Born in 1965 in Dublin, Garrett Phelan has developed a distinctive art practice that directly engages the audience with immersive ambitious site-specific drawing projects, FM radio broadcasts, sculptural installations, photography and animation. He has exhibited widely in Ireland and internationally, including the 11th Lyon Biennial, France; 4th Auckland Triennial, New Zealand; SMART Project Space, Amsterdam; ICA, London; The Fruitmarket Gallery, Edinburgh; Kunstverein, Hannover; Art Statements, Basel 39; Manifesta 5; San Sebastian and previously at IMMA.

This exhibition was commissioned by former Director Enrique Juncosa, and is co-curated by him and Rachael Thomas, Senior Curator: Head of Exhibitions, IMMA.

Wine Soak no.5: A Sobering Awareness

In the fifth episode of our series, Jacob Ligvine Kreek visits two art exhibitions currently running in Dublin. At one of them, he finds himself completely sober.

I recently received an invitation to attend a “pop-up” event called Dublin Biennial POP-UP. Quite a grand title for an event that seemed to be situated on the periphery of the city, in the economic wasteland of an unoccupied super-mall, at the Point Village. The journey on the tram out to this dead end of the city is overlooked by the skeleton of the incomplete Anglo Irish Bank headquarters that stands as a reminder of the vacuous cavity left behind after the greed and avarice of the Celtic tiger tycoons ripped the heart out of this Islands economy. I arrived a bit early and found myself wandering through the majestic space of the desolate super-mall, escalators rising and falling, stairs leading down through several floors into the bowels of the earth. There was not the echo of a single sinner’s shoe other than my own. I peered down below where the stairs disappeared into the darkness. I was all alone pondering the hellish blackness that awaits the troubled soul of a nation that is on the brink of falling into the pits of darkest despair, all on account of this wasteful and over eager development. Continue reading…

Duchamp Legacies

Friday 22 June 4pm – 4.45pm
Lecture Room, IMMA at NCH, Earlsfort Terrace

Duchamp Legacies: Francis Halsall, course co-ordinator of MA ACW, traces the multiple legacies of Marcel Duchamp in contemporary art practice and theory. Halsall will unpack the main elements at stake in Duchamp’s practice such as: the readymade, appropriation, intervention, anti-art and identity. The impetus for this discussion is Duchamps’s Rotereleifs/ Optic Disks, 1953, as featured in the exhibition Time out of Mind.

Booking is essential. Free tickets are available online at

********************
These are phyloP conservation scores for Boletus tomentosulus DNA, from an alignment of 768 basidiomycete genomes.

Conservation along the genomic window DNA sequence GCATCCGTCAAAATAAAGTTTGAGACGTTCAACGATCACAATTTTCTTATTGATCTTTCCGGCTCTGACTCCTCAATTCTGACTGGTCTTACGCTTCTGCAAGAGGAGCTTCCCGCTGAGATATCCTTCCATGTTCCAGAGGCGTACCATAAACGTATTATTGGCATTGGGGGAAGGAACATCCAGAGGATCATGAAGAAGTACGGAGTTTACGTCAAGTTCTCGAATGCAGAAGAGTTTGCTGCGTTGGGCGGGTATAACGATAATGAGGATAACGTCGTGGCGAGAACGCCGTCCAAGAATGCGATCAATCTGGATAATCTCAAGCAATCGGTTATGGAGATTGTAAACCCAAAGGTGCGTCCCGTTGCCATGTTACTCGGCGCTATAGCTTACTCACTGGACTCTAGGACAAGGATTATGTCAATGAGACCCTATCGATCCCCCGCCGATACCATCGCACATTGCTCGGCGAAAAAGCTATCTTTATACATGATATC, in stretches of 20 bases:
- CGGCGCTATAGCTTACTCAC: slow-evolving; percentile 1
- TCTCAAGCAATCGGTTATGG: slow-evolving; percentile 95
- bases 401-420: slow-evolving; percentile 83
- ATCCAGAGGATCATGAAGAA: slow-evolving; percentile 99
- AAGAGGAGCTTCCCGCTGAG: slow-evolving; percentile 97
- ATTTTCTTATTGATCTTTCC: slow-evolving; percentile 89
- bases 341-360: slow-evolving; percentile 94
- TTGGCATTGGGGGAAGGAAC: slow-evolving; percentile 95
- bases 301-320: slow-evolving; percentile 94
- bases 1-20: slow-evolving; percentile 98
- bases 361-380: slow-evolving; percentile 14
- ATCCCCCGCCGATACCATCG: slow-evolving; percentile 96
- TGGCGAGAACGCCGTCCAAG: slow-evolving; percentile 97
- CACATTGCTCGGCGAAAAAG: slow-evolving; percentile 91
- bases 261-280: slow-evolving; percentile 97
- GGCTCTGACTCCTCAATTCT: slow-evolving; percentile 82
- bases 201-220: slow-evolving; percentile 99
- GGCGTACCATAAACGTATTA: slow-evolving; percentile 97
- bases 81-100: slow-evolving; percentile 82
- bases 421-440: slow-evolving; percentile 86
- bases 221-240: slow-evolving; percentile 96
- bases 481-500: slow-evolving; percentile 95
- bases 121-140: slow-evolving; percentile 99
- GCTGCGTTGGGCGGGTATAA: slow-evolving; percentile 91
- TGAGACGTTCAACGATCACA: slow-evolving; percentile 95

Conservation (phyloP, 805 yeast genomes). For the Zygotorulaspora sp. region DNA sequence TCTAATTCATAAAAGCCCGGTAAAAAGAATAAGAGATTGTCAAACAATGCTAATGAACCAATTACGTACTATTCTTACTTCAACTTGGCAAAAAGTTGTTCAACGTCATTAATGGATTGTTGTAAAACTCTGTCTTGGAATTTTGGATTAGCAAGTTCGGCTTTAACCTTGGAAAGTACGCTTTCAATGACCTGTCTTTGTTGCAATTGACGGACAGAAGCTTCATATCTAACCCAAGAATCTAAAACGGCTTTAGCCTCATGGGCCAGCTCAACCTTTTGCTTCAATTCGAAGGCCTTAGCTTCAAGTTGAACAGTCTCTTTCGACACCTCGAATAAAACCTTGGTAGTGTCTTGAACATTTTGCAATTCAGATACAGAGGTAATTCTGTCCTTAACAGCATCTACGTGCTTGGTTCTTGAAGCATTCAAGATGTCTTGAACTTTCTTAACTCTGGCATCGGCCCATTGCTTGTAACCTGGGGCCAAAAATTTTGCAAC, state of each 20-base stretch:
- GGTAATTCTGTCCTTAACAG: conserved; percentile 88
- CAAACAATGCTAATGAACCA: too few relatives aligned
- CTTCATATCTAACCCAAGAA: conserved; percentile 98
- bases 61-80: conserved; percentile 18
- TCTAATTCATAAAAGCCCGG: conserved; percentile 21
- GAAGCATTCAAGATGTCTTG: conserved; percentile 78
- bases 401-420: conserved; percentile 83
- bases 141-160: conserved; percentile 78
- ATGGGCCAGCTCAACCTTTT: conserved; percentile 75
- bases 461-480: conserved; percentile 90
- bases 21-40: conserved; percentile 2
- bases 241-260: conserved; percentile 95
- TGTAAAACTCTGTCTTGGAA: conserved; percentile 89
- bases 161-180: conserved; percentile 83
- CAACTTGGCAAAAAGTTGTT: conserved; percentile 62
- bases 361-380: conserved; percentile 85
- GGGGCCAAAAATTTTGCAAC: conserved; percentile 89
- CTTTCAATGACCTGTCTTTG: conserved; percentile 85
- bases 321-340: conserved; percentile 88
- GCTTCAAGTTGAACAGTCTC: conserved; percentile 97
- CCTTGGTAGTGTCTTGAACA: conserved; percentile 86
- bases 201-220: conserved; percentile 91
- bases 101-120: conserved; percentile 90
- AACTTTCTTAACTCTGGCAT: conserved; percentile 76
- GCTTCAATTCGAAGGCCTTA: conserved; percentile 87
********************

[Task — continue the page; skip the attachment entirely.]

Kevin Atherton Book Launch

1-2pm Tuesday 19th June 2012
Temple Bar Gallery + Studios

NCAD lecturer Kevin Atherton’s book, Auto-Interview, will be launched at Temple Bar Gallery + Studios next week. The book is based on an ongoing sequence of video interviews that Kevin has conducted with himself. The following info is from the press release:

FLOOD is delighted to announce the publication of Kevin Atherton’s Auto-Interview, extending a lifelong series of work where the artist has interviewed himself on video.

Auto-Interview is interesting on many levels, as a means of asking who is doing what in the business of encountering and interpreting an artwork, but also from an historical point of view – the interview provides an ideal opportunity to look back into the beginnings of key practices, such as video art, new media, work on television, etc. The interview is also about an artist being, or at least trying to be, brutally honest about their own practice, its relevance, context and meaning, and if indeed it should be any of these things.

This publication is the first of a new series, with future publications forthcoming on a yearly basis. Auto- Interview retails for €10 / £8.

KEVIN ATHERTON (born Isle of Man in 1950) is an artist and fine art educator with an ongoing interest in the relationship between the virtual and the fictional. Based in Dublin, he is the Head of the Department of Postgraduate Pathways in the Faculty of Fine Art at the National College of Art and Design (NCAD). He has exhibited in museums and galleries through out Europe and North America, most recently in 2012 in ‘Remote Control’ at the Institute of Contemporary Arts in London. In 2009 his video installation ‘In Two Minds – Past Version’ was included in ‘The Studio Sessions’ at the San Francisco Museum of Modern Art. Also in 2009 his video work was included in ‘Changing Channels – Art and Television’ at the Museum of Modern Art Vienna, and at Tate Britain in ‘Rewind and Play’. Since the early eighties he has carried out over a dozen large-scale public sculpture commissions throughout Britain and Ireland including in 2009 ‘Another Sphere’, a surveillance sculpture, in Ballymun. In 210 he completed a PhD in the Faculty of Visual Culture at NCAD.

FLOOD is a Dublin-based contemporary art project curated by Paul McAree. The project was initiated to provide opportunities for the presentation and dissemination of artwork in alternative ways. FLOOD aims to develop its presence in Dublin city, from printed projects to organising exhibitions in temporary locations.


Won-Nil: Nevan Lahart at TBG+S

Opening: Thursday 14th June 6-8 pm
Exhibition Runs: 15th June to 25th July

An exhibition of new work by Nevan Lahart opens at Temple Bar Gallery and Studios this coming Thursday. The following information is from TBG+S website:

Lahart makes irreverent social commentaries in his work, often highly politically charged and full of humour. However this use of wit and irony is always matched with a profound investigation into the history of art and contemporary art’s position within the ‘real’ world.